The London borough of Newham has been described as the “parking fine capital of the UK” after research showed it charged motorists more than £10.6m in a year for breaking rules.
The east London council issued 239,000 parking fines between August 2019 and July 2020, according to data collected through freedom of information requests by Comparethemarket.
The comparison website analysed responses from 204 councils around the UK. It found Newham had issued the most fines and collected the most money, with the borough’s Browning Road the location where most offences occurred.
London councils made up nine of the top 10, with Haringey in north London in close second collecting £9.9m over the same period.
Penalty charges in London are set by a group called London Councils and start at £60 for areas in band B and £80 in band A for minor offences such as over-staying in pay-and-display bay.
For more serious breaches, such as parking on double yellow lines, the band B charge is £110 and the band A charge is £130. There is usually a 50% discount for quick payment.
Haringey had issued fewer notices than Newham, at 137,415, but collected more on average for each one, either because more were for the higher charge or because more drivers paid up during the period. Tottenham High Road was the location where it gave out most penalty notices.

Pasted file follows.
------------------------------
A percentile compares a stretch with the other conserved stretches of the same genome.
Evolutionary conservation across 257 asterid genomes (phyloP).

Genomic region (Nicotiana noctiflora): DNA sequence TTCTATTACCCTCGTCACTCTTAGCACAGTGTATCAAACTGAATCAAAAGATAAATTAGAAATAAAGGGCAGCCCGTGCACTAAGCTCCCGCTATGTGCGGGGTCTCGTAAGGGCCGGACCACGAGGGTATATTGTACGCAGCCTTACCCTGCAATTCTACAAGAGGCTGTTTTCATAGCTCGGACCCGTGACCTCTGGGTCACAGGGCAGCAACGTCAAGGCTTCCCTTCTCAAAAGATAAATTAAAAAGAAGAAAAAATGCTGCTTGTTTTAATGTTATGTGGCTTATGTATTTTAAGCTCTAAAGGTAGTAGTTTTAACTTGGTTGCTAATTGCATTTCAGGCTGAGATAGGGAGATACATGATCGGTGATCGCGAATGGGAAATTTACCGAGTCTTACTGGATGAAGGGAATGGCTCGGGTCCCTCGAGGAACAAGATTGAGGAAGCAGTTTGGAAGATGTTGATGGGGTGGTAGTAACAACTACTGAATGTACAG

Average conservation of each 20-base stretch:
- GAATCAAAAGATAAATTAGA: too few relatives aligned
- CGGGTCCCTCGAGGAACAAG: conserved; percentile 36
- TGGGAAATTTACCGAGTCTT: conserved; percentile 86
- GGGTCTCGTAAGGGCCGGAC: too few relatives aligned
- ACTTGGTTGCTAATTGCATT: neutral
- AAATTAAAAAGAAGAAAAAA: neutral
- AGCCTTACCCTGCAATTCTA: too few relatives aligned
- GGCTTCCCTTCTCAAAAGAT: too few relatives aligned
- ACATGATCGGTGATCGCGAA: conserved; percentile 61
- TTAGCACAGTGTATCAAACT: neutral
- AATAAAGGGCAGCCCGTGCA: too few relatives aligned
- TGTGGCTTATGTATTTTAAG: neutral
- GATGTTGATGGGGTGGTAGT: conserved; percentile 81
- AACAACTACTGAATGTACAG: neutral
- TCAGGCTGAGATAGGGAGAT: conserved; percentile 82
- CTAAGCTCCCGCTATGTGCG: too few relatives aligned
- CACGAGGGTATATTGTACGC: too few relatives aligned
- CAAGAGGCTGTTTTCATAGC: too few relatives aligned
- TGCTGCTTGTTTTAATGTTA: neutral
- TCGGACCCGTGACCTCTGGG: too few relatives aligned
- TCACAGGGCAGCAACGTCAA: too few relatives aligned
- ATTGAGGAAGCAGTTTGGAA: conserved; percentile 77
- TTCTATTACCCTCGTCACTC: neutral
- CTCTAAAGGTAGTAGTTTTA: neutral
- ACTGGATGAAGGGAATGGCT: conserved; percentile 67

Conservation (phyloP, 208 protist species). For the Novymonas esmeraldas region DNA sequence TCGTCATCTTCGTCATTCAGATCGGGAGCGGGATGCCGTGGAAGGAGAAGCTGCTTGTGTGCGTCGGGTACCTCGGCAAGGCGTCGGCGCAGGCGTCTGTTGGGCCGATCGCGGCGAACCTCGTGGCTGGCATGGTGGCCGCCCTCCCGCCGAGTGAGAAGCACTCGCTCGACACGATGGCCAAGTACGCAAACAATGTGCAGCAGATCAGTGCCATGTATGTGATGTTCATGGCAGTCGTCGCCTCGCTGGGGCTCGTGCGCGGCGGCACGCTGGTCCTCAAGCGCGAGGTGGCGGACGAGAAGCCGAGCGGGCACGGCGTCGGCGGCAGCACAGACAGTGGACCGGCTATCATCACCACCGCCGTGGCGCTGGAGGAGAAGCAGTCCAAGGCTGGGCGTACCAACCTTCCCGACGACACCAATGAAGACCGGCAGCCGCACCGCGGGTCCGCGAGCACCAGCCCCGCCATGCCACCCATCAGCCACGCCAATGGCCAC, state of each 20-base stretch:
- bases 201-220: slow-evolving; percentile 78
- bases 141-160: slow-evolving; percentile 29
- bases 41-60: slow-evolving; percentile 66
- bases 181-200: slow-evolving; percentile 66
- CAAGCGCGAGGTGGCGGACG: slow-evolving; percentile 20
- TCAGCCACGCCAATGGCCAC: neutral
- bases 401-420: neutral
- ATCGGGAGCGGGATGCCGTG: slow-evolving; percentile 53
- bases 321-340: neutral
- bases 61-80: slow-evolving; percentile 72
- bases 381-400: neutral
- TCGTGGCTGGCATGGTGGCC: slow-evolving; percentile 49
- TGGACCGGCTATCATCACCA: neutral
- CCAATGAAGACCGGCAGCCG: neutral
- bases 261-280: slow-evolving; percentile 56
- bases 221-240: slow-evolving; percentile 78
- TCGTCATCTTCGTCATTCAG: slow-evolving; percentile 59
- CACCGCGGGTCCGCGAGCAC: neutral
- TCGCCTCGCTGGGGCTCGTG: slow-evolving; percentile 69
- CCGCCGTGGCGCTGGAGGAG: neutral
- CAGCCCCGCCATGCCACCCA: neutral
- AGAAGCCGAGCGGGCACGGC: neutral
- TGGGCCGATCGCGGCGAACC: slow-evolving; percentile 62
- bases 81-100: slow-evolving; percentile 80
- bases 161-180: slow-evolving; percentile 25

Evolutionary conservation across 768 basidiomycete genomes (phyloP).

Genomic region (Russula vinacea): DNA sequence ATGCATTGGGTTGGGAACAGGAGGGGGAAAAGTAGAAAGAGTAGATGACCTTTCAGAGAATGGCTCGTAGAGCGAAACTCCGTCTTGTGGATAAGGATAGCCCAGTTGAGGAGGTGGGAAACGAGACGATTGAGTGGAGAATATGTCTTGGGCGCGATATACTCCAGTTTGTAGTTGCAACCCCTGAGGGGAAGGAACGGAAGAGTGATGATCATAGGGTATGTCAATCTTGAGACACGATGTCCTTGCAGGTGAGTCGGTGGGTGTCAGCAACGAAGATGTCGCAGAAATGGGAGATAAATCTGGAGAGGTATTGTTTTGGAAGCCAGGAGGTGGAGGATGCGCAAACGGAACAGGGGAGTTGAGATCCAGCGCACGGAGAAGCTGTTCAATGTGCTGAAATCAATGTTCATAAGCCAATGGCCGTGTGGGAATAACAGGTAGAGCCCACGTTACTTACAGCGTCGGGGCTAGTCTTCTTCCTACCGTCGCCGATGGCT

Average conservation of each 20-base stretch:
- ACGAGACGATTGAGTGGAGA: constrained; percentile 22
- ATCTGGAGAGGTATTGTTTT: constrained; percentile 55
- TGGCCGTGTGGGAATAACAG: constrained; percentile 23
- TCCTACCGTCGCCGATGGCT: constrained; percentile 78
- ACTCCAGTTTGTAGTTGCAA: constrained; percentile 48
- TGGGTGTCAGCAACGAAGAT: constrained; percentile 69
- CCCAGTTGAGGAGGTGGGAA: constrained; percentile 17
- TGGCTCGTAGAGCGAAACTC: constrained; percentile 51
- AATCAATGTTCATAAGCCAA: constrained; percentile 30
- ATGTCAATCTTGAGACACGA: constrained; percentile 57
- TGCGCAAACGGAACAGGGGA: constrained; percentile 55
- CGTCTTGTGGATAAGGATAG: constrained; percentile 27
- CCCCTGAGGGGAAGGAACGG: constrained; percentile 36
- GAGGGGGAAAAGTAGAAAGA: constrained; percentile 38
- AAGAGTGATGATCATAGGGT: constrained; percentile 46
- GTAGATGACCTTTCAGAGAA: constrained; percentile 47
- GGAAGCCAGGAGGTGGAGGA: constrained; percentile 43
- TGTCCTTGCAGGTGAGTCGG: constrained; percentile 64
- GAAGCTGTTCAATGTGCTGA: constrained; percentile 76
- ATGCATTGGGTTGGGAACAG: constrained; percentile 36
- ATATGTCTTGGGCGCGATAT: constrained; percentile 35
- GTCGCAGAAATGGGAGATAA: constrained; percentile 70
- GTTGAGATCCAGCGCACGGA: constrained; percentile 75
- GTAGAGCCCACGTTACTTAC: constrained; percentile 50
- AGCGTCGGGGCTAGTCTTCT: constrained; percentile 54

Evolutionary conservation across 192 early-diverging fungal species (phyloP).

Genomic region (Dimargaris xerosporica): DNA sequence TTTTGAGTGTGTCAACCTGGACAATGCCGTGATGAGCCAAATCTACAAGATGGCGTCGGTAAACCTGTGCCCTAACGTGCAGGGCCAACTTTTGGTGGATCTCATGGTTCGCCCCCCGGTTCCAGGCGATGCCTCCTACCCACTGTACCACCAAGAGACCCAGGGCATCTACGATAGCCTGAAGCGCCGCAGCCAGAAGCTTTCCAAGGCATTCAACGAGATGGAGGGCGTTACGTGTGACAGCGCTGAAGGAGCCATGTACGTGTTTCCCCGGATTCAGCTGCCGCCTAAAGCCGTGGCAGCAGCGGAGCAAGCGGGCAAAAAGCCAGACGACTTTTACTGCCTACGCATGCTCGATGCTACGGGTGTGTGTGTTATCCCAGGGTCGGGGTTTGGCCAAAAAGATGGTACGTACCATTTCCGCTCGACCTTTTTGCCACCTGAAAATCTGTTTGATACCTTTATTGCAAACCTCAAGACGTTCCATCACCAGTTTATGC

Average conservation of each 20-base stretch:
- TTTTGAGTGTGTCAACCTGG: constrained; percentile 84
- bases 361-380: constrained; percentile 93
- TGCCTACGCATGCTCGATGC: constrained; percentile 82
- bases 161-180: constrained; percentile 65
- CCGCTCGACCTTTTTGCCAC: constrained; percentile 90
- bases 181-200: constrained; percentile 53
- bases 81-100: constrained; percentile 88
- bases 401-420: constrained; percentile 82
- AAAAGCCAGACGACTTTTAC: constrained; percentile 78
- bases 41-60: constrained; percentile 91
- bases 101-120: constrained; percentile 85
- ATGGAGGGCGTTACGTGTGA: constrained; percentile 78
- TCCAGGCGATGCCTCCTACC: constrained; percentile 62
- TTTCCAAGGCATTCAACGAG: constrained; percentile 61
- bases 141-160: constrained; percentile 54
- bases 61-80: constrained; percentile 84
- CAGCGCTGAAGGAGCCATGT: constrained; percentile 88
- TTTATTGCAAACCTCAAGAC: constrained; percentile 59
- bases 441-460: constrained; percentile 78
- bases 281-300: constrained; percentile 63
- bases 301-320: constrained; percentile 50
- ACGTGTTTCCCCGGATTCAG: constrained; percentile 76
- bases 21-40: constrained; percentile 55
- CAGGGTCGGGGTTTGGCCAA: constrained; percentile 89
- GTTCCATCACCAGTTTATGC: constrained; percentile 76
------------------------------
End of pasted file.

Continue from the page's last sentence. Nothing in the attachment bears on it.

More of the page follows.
Outside of London, the City of Glasgow and Birmingham city council received the most from parking fines over the year, at £5.5m and £4m respectively. Glasgow fines drivers up to £60 for parking offences, while Birmingham has charges of up to £70.
Over the year, Comparethemarket said councils had issued an average of 23,000 parking fines each.
Some councils lifted restrictions during the first lockdown, but many are still applying them during the current lockdown.
Dan Hutson, head of motor at Comparethemarket, said parking fines were a “cash cow for many local authorities”.
He said: “Up and down the country drivers are regularly being caught out by tight parking restrictions. With the third lockdown now in place, we would encourage drivers to take extra care and attention when parking up their car to ensure they avoid a parking fine.”
David Renard, transport spokesperson for the Local Government Association, said councils needed to keep traffic moving and deal with dangerous obstructions, as well as ensuring there were parking slots available.
“With an increase of 10m cars on the road in the last 20 years this has become increasingly challenging for councils,” he said.
“Income raised through on-street parking charges and parking fines is spent on running parking services. Any surplus is spent on essential transport projects, including fixing potholes and tackling congestion, but it would take more than a decade and £10bn to tackle our current roads repair backlog.”